The Politics of Rebellion – Patrick J. Buchanan/The American Conservative
Whoever wins the nominations, the most successful campaigns of 2016 provide us with a clear picture of where the center of gravity is today in both parties and, hence, where America is going.
Bernie Sanders, with his mammoth crowds and mass support among the young, represents, as did George McGovern in 1972, despite his defeat, the future of the Democratic Party.
That Hillary Clinton has been tacking left tells you Sanders is winning the argument. Should she avoid indictment in the email scandal, and win the nomination and the election, Clinton would be a placeholder president.
Yet, should Sanders win the nomination and election—highly improbable—he would become a frustrated and a failed president.
Why? Consider what he has on offer.
Free college tuition and universal health care, a breakup of the big banks and a reform of the tax code to make the Fortune 500 and the millionaires and billionaires pay for it all. Soak the rich!
Sound socialist economics, but this is the formula that turned Puerto Rico and Illinois into the booming showcases they are today. Moreover, unless Sanders swept both houses of Congress and won a 60-vote, veto-proof majority in the Senate, his agenda would be dead on arrival on Capitol Hill.
Yet there are areas where the Sanders agenda overlaps that of Donald Trump and other Republican candidates. Bernie is an anti-interventionist, anti-nation-building, anti-empire leftist of a breed common in the Labor Party after World War II, when the British Empire was liquidated, Churchill notwithstanding.
Moreover, Sanders is no free-trade globalist of the Davos school. He opposed NAFTA, GATT and MFN for China. Like Trump, he backs a trade policy that puts American workers first.
Thus, on both trade and foreign policy, there is common ground between the rebellions in the Democratic and Republican parties, even as Clinton has ideological allies among the GOP free-traders and neocons of the Bush I and II presidencies.
But while difficult to see how Sanders captures the nomination and wins in November, the rebellion in the GOP is larger, stronger, and deeper. In every national or state poll, anti-establishment candidates command a majority of Republican voters. Which presents a problem for the establishment.
The Beltway elites may succeed in blocking Trump or Ted Cruz. But the eventual nominee and the party will have to respect and to some degree accommodate the agendas of the rebellion on immigration, border security, trade, and anti-intervention, or face a fatal split.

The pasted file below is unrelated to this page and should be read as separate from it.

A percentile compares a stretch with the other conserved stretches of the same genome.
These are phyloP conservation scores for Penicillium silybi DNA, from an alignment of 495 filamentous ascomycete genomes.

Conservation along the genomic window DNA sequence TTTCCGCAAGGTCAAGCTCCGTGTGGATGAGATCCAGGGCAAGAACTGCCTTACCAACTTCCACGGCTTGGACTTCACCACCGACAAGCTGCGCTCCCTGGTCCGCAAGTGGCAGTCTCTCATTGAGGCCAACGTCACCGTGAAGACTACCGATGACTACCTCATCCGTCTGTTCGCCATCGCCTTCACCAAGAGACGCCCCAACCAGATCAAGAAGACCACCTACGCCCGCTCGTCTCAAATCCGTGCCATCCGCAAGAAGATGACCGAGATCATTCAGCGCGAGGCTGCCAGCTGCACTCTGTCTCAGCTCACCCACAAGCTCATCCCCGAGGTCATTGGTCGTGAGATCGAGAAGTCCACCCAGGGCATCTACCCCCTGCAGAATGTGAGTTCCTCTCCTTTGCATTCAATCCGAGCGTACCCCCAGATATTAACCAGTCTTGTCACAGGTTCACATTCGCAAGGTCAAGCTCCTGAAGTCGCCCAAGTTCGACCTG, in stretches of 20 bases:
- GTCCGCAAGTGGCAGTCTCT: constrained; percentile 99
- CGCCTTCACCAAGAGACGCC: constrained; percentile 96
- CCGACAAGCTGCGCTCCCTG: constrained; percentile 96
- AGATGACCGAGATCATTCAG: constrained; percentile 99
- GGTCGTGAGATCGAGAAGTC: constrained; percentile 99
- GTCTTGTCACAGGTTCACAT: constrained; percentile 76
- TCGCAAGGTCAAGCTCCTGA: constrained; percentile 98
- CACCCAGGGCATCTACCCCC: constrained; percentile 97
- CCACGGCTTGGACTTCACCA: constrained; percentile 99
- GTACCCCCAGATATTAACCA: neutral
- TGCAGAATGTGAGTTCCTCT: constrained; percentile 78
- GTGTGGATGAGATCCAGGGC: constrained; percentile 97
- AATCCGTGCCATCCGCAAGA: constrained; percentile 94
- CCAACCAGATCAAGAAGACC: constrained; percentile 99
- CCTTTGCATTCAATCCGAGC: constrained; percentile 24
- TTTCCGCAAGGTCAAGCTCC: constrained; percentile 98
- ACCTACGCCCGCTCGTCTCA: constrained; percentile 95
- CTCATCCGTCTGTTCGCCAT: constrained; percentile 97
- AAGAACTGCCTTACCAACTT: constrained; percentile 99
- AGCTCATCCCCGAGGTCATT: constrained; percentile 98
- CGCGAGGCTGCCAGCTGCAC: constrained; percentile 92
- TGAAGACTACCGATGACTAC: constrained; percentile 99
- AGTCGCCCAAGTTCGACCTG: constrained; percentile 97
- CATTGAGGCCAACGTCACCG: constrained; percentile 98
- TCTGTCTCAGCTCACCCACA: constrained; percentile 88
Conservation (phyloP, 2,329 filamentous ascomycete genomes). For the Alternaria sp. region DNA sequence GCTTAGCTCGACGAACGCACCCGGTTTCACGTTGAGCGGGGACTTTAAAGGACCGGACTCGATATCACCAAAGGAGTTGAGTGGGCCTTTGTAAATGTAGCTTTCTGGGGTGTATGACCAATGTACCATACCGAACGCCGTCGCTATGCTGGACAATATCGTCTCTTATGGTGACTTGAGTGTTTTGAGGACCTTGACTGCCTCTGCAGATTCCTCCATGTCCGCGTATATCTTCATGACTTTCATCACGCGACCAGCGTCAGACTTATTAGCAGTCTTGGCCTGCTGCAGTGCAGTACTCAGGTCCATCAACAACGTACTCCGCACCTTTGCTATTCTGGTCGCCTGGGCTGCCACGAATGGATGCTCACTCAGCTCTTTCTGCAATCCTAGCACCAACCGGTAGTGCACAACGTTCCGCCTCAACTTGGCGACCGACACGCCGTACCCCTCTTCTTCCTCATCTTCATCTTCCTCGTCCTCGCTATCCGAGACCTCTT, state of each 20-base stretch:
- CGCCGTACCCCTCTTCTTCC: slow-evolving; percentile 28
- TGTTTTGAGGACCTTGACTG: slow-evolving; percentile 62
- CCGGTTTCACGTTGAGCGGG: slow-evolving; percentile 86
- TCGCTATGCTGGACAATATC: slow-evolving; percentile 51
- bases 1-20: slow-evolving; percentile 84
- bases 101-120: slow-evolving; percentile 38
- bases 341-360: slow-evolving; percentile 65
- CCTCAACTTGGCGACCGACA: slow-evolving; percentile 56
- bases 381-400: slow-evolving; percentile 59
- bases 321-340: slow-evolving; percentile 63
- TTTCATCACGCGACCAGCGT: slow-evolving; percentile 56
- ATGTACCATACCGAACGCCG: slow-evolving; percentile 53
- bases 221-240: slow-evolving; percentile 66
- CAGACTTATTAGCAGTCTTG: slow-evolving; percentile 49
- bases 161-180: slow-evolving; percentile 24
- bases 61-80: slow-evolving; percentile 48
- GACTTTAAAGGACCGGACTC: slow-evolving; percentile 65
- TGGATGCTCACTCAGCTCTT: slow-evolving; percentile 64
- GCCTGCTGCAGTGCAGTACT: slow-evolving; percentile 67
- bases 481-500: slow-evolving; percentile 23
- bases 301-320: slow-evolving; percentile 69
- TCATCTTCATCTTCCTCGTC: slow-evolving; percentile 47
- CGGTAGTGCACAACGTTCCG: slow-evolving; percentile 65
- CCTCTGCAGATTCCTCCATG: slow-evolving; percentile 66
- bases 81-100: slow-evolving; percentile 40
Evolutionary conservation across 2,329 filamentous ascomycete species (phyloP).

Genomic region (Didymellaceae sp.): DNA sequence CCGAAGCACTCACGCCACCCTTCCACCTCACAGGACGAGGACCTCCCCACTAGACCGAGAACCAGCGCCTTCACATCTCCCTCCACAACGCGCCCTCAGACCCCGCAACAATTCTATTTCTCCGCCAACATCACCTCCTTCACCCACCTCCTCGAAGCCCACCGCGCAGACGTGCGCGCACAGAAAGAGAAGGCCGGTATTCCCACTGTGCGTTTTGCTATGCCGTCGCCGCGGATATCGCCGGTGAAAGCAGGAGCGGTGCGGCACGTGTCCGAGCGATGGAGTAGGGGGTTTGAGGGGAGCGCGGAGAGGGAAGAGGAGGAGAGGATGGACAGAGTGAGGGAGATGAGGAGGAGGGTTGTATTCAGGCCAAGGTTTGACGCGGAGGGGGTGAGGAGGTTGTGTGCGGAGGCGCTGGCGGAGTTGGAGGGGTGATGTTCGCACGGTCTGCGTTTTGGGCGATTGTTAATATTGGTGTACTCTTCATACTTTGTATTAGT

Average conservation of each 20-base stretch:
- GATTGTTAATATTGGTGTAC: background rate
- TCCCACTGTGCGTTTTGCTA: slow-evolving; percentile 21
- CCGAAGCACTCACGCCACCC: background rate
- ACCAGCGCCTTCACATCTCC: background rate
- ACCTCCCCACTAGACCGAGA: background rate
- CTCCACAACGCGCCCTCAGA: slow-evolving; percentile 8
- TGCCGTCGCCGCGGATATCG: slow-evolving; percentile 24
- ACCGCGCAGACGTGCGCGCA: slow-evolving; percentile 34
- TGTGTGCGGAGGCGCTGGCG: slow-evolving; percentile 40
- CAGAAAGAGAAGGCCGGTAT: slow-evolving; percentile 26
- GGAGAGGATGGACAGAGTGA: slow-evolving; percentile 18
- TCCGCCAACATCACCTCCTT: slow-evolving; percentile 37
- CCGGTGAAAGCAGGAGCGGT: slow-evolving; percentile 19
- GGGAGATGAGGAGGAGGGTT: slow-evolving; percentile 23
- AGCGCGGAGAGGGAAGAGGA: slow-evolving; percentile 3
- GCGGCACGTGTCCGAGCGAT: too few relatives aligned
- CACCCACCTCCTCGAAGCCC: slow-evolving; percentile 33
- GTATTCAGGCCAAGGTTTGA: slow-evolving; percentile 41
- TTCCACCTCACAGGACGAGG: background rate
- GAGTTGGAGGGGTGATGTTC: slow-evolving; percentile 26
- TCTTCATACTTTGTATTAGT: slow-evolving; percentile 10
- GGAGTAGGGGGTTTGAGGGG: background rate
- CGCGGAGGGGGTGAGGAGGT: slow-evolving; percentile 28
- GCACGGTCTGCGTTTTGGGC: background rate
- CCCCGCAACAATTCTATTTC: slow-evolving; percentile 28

We have been here before.
After Richard Nixon lost to JFK in 1960, the Goldwater movement arose to capture the party.
While it went down to a legendary defeat, those who wrote off 1964 as the temporary insanity of the radical right, and walked away from the nominee, were the ones who were history.
Nixon incorporated the conservative movement into his New Majority. Ronald Reagan reveled in the Goldwater title of Mr. Conservative and welcomed into the party the rising Moral Majority.
But it was the dismissive stance of Bush I toward the populist revolt in his party, and his indifference to concerns about illegal immigration, border security and the export of U.S. factories and jobs that brought Ross Perot into the ’92 race, and cost Bush his second term.
Today, the Republican leadership faces another insurrection. Either it will find a way to accommodate this rebellion, which is not going away after 2016, or it will find itself suffering the fate of the Rockefellers and Romneys, the establishment leaders of the 1960s.
While Sanders is an ideologue who has been on the far left of the political spectrum all his life, instinct, more than ideology, explains Trump. His success comes of having seen, felt and given voice to the broad anger of Middle America.
The old GOP agenda—roll back the Great Society, reduce the size of government, cut capital gains taxes, reduce marginal tax rates, balance the budget—this is not the red meat of the Trump rallies.
Populism, patriotism, nationalism, defying political correctness and dissing the establishment and the elites that monitor PC are where it’s at. And there are reasons for such populist rage.
Put bluntly, the nation seems almost everywhere on an unsustainable path. Mass immigration, legal and illegal, continues to alter the face of America. Obama doubled the debt, and the deficits are rising again.
Abroad, we are apparently going to keep troops in Afghanistan for generations, send more to Iraq and Syria, bring down Assad but keep ISIS and al-Qaeda out of Damascus, confront Beijing over the Spratley and Paracel Islands in the South China Sea, build up U.S. forces in the Baltic states and Poland, send weapons to Ukraine, sanction Vladimir Putin for Crimea, repudiate the Iran nuclear deal and reimpose sanctions—all to be done while our NATO, Arab, and Asian allies helpfully hold our coat.
The next president, be it Trump, Cruz, Clinton, or Sanders, either will be the last president of an old era, or the first president of a new era.
Patrick J. Buchanan is a founding editor of TAC and the author of The Greatest Comeback: How Richard Nixon Rose From Defeat to Create the New Majority.